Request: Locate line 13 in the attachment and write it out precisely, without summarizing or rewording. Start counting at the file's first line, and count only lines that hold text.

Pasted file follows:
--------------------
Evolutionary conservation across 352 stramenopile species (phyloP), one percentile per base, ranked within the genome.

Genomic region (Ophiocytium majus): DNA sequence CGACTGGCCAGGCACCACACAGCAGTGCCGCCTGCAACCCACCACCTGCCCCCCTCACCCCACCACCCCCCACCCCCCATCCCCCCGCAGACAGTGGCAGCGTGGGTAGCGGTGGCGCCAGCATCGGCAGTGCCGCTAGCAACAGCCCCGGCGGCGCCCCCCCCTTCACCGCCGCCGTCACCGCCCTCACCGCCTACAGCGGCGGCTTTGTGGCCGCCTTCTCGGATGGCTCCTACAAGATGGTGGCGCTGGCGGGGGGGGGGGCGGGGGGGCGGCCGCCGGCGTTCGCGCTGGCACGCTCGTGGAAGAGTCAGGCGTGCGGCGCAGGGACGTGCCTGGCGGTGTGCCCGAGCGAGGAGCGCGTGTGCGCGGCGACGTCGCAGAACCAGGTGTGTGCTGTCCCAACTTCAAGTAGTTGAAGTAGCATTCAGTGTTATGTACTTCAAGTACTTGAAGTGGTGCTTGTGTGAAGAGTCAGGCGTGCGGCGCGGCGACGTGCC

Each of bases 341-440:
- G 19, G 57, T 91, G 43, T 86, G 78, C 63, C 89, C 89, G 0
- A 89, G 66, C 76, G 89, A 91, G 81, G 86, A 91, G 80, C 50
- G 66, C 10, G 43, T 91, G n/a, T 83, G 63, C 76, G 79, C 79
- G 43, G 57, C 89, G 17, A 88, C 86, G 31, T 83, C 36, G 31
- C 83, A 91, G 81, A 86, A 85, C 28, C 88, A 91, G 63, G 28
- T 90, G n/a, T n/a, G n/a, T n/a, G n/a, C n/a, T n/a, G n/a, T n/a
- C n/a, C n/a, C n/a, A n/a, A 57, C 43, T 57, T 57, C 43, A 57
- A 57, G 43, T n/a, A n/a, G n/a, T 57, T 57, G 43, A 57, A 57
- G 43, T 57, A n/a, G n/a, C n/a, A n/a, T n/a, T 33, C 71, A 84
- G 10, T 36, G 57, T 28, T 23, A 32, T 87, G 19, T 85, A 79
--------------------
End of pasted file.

- G 10, T 36, G 57, T 28, T 23, A 32, T 87, G 19, T 85, A 79